It doesn't take tp be the world's best pitmaster to know the importance of wood when it comes to smoking meat. The right wood can only enhance and bring out the best flavor to the meat especially when it comes to the smoking flavor.
Traditionally, the type of wood used is highly dependent on the local source hence, the birth of regional flavors of ribs, bbq, and brisket flavors. Fortunately, these wood whether as chunks or chips are highly available in your nearest BBQ and hardware stores.
What kind of woods should you use when smoking meat? Read on.
One of the most popular woods in a pit master's world, OAK is best for briskets and ribs. Traditionally, oak specifically the white oak are widely used in Central Texas, giving birth to the famous Texan BBQ flavor. Oak results to slightly sweet meat and that tinged flavor similar to a Kentucky Bourbon.
Next to oak is hickory as one of the most popular woods used in smoking meat. Hickory compared to oak is best for longer cooking and has a stronger flavor. If you want your meat to have that savory bacon-like flavor and smell, use hickory. This wood can be used for brisket, ribs, and pork butt.
If you are grilling or smoking delicate ingredients, look for maple. A popular mildwood that will result to light sweet smoky flavor. Maple works well with smoked cheese, vegetable, and chicken.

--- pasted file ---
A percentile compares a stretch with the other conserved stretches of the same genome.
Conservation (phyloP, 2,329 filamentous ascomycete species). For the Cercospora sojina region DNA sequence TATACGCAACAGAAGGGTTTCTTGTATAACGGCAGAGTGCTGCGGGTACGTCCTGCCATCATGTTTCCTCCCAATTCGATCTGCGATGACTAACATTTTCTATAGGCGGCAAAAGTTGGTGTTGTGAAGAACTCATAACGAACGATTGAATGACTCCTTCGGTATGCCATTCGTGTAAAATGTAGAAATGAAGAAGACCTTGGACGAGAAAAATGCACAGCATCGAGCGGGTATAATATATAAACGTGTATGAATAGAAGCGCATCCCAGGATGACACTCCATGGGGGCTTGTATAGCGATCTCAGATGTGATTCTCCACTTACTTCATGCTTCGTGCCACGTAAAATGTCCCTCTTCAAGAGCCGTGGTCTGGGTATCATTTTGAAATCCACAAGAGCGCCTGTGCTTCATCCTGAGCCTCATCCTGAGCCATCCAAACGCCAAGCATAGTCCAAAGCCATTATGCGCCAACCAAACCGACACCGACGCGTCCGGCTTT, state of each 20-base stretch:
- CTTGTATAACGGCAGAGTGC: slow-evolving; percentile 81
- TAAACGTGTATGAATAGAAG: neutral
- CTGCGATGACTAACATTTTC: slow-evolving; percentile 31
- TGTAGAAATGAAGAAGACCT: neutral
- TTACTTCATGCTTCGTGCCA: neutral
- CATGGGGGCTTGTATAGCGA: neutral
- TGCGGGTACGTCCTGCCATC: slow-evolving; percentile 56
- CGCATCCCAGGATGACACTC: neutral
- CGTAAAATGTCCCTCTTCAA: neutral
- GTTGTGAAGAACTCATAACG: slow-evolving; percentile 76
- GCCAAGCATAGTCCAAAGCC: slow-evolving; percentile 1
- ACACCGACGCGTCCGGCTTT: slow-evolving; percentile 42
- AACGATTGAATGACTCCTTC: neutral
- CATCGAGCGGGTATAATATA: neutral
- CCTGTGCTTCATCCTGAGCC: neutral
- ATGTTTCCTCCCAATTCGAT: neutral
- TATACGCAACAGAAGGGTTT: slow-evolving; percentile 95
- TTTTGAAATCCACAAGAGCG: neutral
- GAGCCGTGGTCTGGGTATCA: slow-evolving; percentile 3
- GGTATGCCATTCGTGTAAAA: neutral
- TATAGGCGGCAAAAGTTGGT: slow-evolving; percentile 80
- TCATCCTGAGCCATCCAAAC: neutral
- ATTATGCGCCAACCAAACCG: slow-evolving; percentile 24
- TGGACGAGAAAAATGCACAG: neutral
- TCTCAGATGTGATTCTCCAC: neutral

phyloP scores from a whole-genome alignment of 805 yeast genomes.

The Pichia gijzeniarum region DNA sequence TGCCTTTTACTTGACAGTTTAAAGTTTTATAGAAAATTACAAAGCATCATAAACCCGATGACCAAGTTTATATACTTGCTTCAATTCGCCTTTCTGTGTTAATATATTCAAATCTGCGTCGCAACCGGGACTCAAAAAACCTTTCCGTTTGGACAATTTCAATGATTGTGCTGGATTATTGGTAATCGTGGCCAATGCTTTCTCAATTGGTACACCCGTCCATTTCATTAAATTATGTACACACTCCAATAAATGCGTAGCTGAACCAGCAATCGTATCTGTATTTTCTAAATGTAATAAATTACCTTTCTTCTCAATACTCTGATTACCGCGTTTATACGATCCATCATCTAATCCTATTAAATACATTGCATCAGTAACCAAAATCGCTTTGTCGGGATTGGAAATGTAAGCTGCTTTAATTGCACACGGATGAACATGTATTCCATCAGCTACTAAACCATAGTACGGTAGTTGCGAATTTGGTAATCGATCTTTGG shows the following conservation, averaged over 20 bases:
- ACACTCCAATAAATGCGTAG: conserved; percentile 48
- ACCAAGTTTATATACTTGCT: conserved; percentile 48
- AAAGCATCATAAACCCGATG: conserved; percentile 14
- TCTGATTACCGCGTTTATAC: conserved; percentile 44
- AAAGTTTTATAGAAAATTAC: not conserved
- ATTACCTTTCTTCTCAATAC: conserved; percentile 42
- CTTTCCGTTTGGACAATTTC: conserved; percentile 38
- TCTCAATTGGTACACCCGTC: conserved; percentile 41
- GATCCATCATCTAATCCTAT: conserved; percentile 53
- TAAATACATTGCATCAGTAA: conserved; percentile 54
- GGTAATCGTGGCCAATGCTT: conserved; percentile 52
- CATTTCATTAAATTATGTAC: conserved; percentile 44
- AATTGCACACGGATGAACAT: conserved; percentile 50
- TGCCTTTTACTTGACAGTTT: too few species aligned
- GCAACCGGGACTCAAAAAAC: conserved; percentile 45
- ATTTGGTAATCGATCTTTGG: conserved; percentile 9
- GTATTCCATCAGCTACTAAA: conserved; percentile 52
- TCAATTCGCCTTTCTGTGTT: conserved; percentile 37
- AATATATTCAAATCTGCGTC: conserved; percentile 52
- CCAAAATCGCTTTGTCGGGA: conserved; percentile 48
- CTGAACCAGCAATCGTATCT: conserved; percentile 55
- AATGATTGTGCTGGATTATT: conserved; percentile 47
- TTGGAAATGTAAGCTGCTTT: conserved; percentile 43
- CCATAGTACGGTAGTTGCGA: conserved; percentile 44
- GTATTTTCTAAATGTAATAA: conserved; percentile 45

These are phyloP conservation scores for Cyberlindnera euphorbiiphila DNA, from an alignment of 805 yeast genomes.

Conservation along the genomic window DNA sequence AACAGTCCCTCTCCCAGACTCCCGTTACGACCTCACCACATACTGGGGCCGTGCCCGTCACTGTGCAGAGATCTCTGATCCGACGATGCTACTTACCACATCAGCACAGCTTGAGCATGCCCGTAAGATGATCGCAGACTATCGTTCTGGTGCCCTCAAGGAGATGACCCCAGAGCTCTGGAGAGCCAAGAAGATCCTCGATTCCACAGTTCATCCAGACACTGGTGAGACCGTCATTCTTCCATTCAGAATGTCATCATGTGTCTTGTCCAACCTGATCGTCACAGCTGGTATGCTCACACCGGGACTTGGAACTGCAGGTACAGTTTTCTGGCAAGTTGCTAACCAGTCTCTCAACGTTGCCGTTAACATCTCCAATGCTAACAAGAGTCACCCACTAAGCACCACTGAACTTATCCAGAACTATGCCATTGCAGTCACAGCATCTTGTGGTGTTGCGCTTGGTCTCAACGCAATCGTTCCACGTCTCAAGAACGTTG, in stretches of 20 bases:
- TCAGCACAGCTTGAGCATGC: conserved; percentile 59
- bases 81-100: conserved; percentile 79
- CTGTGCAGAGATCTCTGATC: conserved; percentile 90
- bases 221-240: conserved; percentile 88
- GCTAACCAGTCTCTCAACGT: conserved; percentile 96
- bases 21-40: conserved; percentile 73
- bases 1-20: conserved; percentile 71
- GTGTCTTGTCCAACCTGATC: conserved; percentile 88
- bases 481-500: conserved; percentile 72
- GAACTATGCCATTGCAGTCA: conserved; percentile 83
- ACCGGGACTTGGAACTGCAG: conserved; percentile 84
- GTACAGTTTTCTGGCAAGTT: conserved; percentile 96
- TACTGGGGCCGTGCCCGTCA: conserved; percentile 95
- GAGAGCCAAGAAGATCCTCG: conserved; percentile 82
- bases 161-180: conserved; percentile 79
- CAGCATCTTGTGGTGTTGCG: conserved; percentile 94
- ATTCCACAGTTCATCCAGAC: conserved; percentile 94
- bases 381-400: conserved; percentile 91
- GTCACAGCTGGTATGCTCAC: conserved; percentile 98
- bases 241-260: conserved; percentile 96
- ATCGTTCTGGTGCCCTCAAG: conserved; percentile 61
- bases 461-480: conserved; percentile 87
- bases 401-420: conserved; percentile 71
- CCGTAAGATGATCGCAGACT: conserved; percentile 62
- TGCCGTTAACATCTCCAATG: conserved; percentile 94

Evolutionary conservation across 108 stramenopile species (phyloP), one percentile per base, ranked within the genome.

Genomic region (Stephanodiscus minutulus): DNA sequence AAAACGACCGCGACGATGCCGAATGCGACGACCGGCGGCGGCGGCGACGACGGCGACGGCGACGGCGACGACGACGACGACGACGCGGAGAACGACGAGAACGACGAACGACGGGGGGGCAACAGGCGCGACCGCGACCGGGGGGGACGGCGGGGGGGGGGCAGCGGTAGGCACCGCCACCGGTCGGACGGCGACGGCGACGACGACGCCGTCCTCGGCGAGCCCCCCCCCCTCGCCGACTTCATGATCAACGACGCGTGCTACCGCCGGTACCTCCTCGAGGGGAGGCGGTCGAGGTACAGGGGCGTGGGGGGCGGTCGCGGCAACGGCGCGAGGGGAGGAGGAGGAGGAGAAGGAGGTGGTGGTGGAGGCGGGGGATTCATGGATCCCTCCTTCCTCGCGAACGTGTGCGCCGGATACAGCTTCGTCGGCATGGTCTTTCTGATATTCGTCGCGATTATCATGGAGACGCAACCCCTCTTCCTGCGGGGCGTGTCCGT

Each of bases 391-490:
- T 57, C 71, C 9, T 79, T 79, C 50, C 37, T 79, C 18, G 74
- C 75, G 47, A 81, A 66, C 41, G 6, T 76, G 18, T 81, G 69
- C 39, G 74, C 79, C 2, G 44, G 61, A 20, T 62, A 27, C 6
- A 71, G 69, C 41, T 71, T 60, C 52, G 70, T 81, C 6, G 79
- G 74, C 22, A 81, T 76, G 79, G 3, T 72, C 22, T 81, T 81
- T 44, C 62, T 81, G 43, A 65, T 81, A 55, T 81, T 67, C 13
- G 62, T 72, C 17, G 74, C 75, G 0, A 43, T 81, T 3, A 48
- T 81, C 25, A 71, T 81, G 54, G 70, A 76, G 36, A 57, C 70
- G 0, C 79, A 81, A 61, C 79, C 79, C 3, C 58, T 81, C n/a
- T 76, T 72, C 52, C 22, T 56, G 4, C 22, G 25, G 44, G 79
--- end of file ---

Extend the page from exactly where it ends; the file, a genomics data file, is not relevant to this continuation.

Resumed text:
Not as widely used compared to oak, mesquite are often used by expert pitmasters who are looking for a spefic flavor. Also used in Texan bbq, it works well for beef, pork, and even poultry. However, this wood might demand some skills as it should only be used lightly to avoid overpowering your meat flavor.
If you want to make sure that your meat flavor won't be overpowered, use fruit woods and on top of the list is cherrywood. Cherrywood results to that subtle smoke flavor yet giving your meat some natural color. Use this wood for turkey, pork, and even beef.
A beginner? Choose applewood. This wood will being light, fruity, and a slightly sweet aroma to your meat. Applewood is also used with oak and hickory for both pork and poultry.
Want to be go beyond the basic wood when smoking ribs? Look for pecan wood! This wood will not burn long compared to oak and hickory and the meat flavor is a little but nutty, spicy, and sweet. Pecan also results to milder flavor than hickory.
Whether you are using chunks and chips, choosing your wood shouldn't be hard. Try the common and popular ones and you can experiment with other wood like walnut, alder, pear, and even mulberry.
How about you? What's your go-to wood when smoking meat?